These are just some of the things you may be frustrated with or worried about at first. However, each has a silver lining and offers its own rewards. Here are a few tips to help you overcome potential challenges presented by the above scenarios:

1. When you go to class, take notes.
No, you don’t need to participate in discussion like you would if you were registered for the class. That being said, taking notes will keep your mind engaged, and you’ll have something specific to look at if a student comes to you for help and there’s something they missed. Furthermore, if it’s a class you haven’t taken, you’ll probably learn something new!

2. Whenever possible, schedule your office hours to work best with your schedule.
While I know you have your students best interests in mind, you also need to consider your own schedule. Just because you’re their WA now, it doesn’t mean they have carte blanche access to your time. Don’t forget to take care of yourself. You’ll also want to be flexible. Be accessible by email, and be ready to change your office hour format or times depending on how well attended they are. If no one comes to open hours, maybe switch to appointment only. If you’re finding that your hours are consistently empty, consider holding them only around big deadlines.

3. Decide how many student papers you will work on per day to reach a deadline.
There’s a risk that you’ll feel overwhelmed by adding this workload onto your other work. Don’t try to read them all in one sitting; you will get tired and frustrated. If you set a deadline for yourself and segment out the work to make it manageable, it will go faster and you’ll feel more organized. Listen to yourself, and let yourself do what’s best for you.

At the end of the day, it’s still the same job working as a CWA as it is working as a Writing Center WA. You’re still meeting new students, helping them develop their work and reflect on their writing, and learning new things about yourself and your own writing through these interactions. You still will be working at set times, maybe just more often (and you’ll be more accessible outside of those times). Like I said earlier—it’s the same rinse and repeat, just a different formula. As long as you acknowledge the differences CWA work from a WA, you won’t end up frustrated by trying to use methods that worked in the WC.

This transition was difficult to adjust to at first, but I found there are many things I enjoy about my work as a CWA. There are three big ones that come to mind. There may be more that you find along the way, but these are the three that stick out to me:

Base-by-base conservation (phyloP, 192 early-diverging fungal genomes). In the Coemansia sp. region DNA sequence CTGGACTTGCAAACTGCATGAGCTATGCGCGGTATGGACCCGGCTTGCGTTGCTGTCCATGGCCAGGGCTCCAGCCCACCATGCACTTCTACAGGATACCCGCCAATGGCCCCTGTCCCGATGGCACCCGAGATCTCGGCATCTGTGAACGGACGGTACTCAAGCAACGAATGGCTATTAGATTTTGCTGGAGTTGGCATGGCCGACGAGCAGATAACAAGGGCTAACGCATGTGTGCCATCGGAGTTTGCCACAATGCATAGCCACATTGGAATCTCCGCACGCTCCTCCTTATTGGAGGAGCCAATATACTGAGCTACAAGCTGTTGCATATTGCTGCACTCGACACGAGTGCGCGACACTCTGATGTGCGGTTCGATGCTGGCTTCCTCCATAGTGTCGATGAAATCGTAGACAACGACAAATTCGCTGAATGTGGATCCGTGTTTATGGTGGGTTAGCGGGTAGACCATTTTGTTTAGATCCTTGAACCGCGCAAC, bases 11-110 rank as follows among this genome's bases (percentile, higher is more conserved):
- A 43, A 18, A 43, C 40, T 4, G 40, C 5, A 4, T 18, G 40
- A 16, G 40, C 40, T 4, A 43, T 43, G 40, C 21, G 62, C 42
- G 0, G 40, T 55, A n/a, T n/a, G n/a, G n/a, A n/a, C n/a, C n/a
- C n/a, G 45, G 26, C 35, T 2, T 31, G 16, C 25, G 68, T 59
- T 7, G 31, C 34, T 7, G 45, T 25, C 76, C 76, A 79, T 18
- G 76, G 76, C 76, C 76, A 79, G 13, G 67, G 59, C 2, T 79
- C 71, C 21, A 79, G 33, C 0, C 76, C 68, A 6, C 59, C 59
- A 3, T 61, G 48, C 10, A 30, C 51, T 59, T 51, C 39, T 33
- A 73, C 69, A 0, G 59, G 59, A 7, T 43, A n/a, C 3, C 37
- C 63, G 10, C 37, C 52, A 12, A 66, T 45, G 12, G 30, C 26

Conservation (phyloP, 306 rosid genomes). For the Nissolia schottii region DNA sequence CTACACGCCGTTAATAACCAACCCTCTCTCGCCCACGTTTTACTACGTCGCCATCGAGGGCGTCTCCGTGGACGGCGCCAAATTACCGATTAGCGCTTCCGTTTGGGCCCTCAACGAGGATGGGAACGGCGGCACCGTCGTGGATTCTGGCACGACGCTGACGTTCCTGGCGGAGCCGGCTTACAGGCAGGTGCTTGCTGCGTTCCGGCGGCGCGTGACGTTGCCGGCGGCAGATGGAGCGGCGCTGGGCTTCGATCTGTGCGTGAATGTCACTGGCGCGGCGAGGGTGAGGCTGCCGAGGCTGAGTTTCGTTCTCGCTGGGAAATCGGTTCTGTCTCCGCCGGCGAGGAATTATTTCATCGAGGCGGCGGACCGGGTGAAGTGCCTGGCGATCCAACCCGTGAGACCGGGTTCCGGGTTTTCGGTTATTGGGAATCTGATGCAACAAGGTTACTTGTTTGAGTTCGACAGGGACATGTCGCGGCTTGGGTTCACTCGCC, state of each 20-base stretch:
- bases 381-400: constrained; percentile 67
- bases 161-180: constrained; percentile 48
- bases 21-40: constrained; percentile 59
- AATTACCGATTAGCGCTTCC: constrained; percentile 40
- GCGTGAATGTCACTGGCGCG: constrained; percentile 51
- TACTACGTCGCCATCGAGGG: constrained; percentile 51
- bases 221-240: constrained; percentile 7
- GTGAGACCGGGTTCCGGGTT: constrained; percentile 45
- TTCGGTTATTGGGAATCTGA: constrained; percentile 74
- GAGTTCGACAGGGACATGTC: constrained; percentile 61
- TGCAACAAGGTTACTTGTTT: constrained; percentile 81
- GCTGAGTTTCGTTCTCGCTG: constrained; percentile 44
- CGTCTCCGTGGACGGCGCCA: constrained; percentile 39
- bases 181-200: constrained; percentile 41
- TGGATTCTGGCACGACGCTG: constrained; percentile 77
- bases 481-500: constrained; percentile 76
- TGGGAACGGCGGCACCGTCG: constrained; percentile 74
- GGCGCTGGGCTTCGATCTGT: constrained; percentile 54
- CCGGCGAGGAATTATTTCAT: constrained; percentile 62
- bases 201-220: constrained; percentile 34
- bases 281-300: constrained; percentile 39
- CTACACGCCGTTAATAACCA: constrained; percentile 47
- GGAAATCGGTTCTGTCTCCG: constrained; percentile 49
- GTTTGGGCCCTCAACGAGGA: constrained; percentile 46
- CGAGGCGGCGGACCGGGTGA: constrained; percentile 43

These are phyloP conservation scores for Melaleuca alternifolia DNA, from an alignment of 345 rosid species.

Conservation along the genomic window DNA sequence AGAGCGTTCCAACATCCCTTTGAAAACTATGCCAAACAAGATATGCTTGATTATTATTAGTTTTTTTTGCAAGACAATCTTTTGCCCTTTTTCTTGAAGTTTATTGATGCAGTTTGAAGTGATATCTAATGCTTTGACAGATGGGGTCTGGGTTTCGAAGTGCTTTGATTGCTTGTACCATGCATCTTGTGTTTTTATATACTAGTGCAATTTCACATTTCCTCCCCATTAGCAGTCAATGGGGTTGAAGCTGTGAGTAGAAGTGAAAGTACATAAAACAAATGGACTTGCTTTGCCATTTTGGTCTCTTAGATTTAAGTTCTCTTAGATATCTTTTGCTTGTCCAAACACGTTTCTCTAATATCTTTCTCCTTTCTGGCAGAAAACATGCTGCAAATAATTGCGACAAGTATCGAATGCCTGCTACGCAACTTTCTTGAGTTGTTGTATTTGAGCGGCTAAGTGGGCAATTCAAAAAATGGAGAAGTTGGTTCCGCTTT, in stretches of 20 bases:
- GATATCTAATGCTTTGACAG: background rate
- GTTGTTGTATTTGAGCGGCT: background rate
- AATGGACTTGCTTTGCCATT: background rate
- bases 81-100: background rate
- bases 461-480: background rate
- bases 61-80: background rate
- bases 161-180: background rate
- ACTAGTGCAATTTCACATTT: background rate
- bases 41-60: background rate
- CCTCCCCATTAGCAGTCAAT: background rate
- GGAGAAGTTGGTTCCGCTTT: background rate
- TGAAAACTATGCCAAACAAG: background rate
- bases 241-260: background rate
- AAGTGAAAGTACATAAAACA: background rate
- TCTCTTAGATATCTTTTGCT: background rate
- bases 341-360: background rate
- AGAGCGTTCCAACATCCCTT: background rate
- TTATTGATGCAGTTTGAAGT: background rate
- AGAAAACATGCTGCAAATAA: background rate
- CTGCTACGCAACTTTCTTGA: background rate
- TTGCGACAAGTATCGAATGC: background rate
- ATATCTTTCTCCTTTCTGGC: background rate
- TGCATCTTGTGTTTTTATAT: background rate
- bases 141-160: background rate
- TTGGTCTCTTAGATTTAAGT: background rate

1. You get to personalize your work schedule.

You get to decide most things in position, from the class you work with to your office hours and where they are. If something comes up and you can’t hold your usual office hours, you can reschedule them. There’s no need to look for someone to cover your shift or make up your hours, because you’ve simply moved them! You also get to determine how long your hours will be, so you can make sure you’re not in the library working until midnight.

2. You get to know the students you work with and see their progress as it happens.

In this setting, you don’t just meet a student once and never see them again. You are given the opportunity to bond with the students in the class and develop a working relationship with them over the course of the semester. It’s different and new, but you have the chance to understand what each student really needs from you rather than trying to be as helpful as possible in one meeting.

3. You get to develop a relationship with the professor you’re working with.

Yeah, I know everyone always talks about networking and building work relationships, but they’re right. In this situation, you get to collaborate with a professor and work with them as a peer. Yes, you’re still a student and act as a supplement to what the professor does in class, but you’re able to contribute and offer your own suggestions. You’re there as an intermediary between the professor and the students, which allows you to foster a relationship with them. If it goes well, they will be another professor you can go to if you ever need a letter of recommendation or a reference!

As you can see, it may not be the easiest leap to make from the WC to being a CWA. However, I can guarantee that it will be worth it. In the end, experiencing both work environments will make you a better WA, and in turn, a better resource for students.